Another important dimension to Internet of Things data is geospatial metadata. Since many connected things can be mobile, tracking location is often important alongside the time dimension. Geospatial analytics provide great value within many Internet of Things scenarios, including connected vehicles and equipment tracking use cases. Including native geospatial capabilities at the data layer, and allowing for easy four-dimensional analysis combining time series and geospatial data, opens more possibilities for extracting value from the Internet of Things.

With the volume of data in many Internet of Things settings, the cost of retaining everything can quickly get out of control, so it needs to be governed by retention policies. The utility of data degrades fairly quickly in most scenarios, so immediate access becomes less important as it ages. Data retention policies allow the business to determine how long to retain information in the database layer. Often this is based on a specified amount of time, but it can also be based on a specific number of sensor readings or other factors. Complex policies could also define conditions under which default policies should be overridden, in cases where something interesting was sensed, for example.

Asset Management – When the lifecycle of connected things needs to be managed, asset management becomes a key capability. This is particularly important when dealing with high value assets, or instances where downtime equates to substantial lost revenue opportunity. Asset management solutions provide a single point of control over all types of assets — production, infrastructure, facilities, transportation and communications — enabling the tracking of individual assets, along with their deployment, location, service history, and resource and parts supply chain.

Asset management manages details on failure conditions and specific prescribed service instructions related to those conditions. It helps manage both planned and unplanned work activities, from initial request through completion and recording of actuals. It also establishes service level agreements, and enables proactive monitoring of service level delivery, and implementation of escalation procedures. By connecting real-time awareness with asset management, maintenance requirements can be more effectively predicted, repair cycles optimized, and assets more effectively tracked and managed.

Dashboards & Visualization – When dealing with large volumes of data, one of the best ways of understanding what is happening is to use visualizations and dashboards. These technologies allow information to be easily summarized into live graphical views that quickly show where problems and outliers may be hidden. Users can drill into potential problem areas and get more detail to be able to diagnose problems and propose resolution. Dashboards provide context to information and provide users with specific controls to address common issues. They provide a way to visually alert users to important data elements in real time, and then act on that information directly.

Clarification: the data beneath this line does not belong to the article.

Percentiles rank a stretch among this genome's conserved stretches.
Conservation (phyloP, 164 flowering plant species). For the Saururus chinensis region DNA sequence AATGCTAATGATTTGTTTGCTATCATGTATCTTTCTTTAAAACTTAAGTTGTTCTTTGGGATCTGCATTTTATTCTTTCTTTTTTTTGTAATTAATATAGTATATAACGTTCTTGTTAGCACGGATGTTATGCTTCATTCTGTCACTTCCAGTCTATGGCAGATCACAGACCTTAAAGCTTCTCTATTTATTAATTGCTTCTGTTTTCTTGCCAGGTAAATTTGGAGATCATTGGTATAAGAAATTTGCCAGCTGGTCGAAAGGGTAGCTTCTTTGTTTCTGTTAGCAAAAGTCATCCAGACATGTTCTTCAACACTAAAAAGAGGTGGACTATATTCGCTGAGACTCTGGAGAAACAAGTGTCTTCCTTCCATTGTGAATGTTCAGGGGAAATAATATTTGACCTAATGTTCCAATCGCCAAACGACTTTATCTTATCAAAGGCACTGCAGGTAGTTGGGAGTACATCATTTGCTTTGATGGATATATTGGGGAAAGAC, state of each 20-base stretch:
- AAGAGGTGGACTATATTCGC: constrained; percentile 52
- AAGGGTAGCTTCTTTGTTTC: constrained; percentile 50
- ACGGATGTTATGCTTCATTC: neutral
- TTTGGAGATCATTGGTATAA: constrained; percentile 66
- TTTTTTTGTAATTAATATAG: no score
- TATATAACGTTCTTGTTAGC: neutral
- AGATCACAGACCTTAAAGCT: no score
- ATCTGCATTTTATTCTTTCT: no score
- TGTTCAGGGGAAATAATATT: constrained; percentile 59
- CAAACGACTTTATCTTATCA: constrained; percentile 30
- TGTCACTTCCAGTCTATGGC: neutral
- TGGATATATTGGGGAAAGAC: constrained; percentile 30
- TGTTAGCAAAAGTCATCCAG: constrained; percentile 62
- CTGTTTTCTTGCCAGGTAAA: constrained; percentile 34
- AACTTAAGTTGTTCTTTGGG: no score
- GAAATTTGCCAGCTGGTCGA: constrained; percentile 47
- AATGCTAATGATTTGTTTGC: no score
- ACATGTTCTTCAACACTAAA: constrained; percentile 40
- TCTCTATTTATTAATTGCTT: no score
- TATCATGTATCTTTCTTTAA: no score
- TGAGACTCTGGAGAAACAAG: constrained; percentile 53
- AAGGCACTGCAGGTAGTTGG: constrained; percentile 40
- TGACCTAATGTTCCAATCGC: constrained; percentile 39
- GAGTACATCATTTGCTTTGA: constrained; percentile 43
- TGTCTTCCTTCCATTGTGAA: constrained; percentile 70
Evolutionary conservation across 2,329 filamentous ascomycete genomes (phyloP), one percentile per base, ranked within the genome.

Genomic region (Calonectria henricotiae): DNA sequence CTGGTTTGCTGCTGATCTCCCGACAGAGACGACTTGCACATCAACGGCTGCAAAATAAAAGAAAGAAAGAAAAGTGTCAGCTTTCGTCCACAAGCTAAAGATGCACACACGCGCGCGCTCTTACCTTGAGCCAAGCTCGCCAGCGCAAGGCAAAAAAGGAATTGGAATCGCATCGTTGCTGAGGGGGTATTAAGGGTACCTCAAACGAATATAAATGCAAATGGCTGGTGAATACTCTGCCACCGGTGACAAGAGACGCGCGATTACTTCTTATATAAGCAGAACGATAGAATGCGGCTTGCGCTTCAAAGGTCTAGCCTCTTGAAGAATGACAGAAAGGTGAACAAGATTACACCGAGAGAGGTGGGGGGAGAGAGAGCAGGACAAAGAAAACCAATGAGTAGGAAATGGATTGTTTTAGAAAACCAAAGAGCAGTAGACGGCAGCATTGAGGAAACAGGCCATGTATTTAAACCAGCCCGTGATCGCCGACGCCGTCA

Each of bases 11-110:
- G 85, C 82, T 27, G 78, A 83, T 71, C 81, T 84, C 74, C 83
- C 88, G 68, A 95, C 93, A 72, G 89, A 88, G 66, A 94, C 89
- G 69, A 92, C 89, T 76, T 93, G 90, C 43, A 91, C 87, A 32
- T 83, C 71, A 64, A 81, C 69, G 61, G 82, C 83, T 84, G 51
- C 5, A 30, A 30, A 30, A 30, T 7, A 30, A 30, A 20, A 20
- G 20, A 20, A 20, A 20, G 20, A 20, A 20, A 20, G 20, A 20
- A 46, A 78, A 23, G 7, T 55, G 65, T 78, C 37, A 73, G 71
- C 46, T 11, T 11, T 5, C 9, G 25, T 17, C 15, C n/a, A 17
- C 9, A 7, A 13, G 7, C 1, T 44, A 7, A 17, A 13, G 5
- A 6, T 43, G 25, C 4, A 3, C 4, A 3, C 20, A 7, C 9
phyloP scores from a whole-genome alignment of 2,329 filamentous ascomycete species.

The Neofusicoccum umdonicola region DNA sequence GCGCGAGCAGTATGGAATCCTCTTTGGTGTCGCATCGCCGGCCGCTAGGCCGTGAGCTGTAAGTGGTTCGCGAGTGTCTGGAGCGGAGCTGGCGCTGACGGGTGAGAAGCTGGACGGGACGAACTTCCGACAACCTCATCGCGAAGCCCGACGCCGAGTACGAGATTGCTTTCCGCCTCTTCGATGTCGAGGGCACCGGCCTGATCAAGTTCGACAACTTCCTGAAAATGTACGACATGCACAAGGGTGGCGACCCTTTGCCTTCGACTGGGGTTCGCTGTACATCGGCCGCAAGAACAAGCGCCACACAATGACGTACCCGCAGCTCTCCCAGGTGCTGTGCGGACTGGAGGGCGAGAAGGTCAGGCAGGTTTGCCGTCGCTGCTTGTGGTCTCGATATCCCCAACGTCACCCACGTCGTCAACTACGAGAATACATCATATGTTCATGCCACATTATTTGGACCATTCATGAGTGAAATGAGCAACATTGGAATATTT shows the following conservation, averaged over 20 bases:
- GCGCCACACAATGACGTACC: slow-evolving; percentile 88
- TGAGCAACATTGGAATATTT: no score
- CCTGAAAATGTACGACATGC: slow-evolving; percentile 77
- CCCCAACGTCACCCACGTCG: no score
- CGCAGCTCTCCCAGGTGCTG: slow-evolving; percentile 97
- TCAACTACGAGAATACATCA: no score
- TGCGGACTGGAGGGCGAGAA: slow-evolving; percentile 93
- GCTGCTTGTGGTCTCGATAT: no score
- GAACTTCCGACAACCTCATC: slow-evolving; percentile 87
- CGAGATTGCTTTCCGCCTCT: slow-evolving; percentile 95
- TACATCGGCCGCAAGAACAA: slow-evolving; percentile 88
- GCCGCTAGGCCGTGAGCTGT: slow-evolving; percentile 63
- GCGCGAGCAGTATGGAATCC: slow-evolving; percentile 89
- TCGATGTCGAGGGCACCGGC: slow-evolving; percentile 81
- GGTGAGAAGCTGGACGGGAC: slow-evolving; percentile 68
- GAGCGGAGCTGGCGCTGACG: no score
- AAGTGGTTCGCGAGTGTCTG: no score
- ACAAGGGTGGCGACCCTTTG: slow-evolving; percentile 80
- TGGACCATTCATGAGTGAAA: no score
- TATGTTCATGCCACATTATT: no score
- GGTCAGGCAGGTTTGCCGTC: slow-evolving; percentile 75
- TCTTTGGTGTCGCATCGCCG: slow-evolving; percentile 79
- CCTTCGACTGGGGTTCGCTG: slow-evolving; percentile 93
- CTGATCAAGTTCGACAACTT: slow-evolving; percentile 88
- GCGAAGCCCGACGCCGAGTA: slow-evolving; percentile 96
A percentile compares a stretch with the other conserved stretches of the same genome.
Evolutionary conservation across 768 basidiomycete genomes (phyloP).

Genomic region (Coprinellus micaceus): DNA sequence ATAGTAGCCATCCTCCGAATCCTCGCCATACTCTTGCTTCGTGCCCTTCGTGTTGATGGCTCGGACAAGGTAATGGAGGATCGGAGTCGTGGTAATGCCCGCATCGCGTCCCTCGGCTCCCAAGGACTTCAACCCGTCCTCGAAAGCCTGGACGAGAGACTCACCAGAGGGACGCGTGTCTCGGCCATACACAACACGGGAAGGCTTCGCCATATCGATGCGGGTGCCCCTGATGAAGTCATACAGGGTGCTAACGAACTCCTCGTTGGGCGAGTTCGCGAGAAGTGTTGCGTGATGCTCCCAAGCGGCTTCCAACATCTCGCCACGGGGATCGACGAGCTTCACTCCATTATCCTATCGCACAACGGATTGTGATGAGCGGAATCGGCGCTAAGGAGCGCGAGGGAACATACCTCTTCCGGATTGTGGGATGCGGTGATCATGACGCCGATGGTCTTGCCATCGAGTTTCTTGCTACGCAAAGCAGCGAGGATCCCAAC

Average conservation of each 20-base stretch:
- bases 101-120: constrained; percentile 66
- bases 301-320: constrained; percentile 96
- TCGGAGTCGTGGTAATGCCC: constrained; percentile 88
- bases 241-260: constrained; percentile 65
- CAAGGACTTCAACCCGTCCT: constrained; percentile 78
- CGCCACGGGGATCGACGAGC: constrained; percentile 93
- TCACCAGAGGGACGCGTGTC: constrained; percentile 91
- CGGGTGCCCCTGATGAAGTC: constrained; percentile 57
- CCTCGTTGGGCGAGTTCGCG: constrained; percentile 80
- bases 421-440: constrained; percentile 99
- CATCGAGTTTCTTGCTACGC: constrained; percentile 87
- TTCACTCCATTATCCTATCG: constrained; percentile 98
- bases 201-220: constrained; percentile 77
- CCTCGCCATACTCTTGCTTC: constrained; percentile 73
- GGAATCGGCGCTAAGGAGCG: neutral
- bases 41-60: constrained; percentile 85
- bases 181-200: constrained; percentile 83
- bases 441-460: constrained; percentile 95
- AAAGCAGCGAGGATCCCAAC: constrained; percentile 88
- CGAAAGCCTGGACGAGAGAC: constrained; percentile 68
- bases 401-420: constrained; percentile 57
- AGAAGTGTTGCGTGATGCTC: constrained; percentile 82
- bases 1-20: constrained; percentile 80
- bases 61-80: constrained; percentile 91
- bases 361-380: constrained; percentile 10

Integration – Integration into on-premise or Cloud-based back office systems of record is critical for many Internet of Things scenarios. Back office systems provide customer, inventory, sales, and supply chain data, and also provide access to key functions like MRP, purchasing, customer support, and sales automation. By integrating with these key systems, insights and events gained from the Internet of Things can be converted into actions. For example, ordering of parts could be automated when a failure condition is detected that predicts a pending failure, or a partner could be alerted to an opportunity to replenish an accessory when a low supply is detected.

Client SDK – The processing power of connected devices is continuously increasing. In addition to providing a connection to the Internet, many of these devices are capable of additional processing functions. For example, in some cases where connections are sporadic, on-device caching is desirable. In other cases, it makes sense to even run some filtering or analytics directly on higher-powered devices to pre-filter or manipulate data.

Providing a client SDK that enables these functions helps organizations who build these devices to innovate more quickly. It also enables third-party developers to drive their own innovations into these products. At a minimum, the ability to manage the client side of a publish-subscribe interaction is required. By enabling these capabilities in the SDK, chip and device manufacturers can optimize their opportunity and increase the utility of their offerings.

Want more detail? Check us out at ThingMonk December 2-3 in Shoreditch: THE conference to go to for Internet of Things!


Protecting Against JSON-Bourne Attacks

Mobile has become the new #1 target for hackers and cyberattacks. As more consumers and businesses become more comfortable conducting business over mobile devices, this becomes a natural target for the baddies who want to steal personal information, or just disrupt business. And if you believe what the experts are saying, you need to be prepared that your mobile phone will eventually be hacked…  With the number of incidents of malicious code (particularly on Android) increasing by the day, it is vital that your organization is prepared.

That's JSON-bourne, not Jason Bourne...

That’s JSON-bourne, not Jason Bourne…